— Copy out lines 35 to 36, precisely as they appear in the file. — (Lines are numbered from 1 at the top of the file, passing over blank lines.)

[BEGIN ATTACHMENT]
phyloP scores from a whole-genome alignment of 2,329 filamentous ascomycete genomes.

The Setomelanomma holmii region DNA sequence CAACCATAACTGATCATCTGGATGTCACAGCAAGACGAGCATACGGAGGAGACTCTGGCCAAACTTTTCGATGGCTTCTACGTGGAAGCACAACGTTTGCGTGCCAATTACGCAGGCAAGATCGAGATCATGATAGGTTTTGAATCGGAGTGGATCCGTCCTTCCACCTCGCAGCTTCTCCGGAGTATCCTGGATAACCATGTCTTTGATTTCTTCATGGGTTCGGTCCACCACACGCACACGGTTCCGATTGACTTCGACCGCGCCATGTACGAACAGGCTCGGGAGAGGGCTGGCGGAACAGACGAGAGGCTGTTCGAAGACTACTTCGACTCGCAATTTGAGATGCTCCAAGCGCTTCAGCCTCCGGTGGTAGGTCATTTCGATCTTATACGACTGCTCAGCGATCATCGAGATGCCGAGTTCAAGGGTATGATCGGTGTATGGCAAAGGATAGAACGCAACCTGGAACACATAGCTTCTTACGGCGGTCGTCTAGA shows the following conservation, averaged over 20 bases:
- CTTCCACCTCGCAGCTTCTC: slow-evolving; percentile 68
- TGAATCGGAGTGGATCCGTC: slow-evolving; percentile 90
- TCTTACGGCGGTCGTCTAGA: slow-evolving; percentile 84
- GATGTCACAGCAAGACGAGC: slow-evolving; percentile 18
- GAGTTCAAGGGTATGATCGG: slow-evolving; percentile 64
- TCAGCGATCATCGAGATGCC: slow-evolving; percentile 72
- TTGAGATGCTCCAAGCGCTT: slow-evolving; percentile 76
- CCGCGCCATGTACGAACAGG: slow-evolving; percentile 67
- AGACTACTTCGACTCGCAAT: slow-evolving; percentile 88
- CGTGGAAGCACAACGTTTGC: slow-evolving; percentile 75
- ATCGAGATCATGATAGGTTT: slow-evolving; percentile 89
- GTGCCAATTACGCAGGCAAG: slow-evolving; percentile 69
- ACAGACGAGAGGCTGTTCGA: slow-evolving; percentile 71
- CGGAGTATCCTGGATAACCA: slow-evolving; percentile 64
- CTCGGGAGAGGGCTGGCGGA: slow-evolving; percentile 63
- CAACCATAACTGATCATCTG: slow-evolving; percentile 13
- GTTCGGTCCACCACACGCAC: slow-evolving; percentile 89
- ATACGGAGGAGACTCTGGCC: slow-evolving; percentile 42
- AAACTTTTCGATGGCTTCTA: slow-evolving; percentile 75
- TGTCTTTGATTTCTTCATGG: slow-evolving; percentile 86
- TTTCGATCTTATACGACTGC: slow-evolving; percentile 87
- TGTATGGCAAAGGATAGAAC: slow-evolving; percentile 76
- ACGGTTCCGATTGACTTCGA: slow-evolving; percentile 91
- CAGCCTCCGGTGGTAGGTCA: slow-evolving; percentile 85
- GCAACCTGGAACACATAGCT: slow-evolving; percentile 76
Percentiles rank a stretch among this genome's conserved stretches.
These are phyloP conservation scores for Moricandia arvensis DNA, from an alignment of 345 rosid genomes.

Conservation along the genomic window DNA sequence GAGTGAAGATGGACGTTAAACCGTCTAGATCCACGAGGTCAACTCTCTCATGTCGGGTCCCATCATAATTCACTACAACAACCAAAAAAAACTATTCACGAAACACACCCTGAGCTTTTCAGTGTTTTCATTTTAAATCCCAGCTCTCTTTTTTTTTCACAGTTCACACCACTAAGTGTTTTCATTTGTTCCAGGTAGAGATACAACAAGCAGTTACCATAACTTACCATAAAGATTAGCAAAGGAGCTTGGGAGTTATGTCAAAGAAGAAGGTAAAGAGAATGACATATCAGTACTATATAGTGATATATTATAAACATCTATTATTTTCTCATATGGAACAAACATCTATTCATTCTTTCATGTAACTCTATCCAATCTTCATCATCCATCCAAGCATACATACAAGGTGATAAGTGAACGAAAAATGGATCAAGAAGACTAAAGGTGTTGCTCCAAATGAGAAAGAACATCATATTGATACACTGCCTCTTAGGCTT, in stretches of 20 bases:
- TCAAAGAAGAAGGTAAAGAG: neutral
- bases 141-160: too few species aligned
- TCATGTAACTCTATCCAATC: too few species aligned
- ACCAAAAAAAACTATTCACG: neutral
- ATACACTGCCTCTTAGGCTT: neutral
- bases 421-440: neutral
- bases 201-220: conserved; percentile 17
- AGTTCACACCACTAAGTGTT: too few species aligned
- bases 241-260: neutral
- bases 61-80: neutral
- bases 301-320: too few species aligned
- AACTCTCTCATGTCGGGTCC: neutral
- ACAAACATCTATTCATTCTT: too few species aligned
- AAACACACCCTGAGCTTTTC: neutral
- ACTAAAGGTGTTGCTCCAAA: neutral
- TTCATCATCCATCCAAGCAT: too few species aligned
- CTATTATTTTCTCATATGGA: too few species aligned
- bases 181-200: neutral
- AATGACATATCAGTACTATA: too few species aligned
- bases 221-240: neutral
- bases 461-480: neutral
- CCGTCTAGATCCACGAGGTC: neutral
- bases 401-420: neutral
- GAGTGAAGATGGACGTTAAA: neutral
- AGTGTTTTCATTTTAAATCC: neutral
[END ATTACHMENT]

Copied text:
- ATACACTGCCTCTTAGGCTT: neutral
- bases 421-440: neutral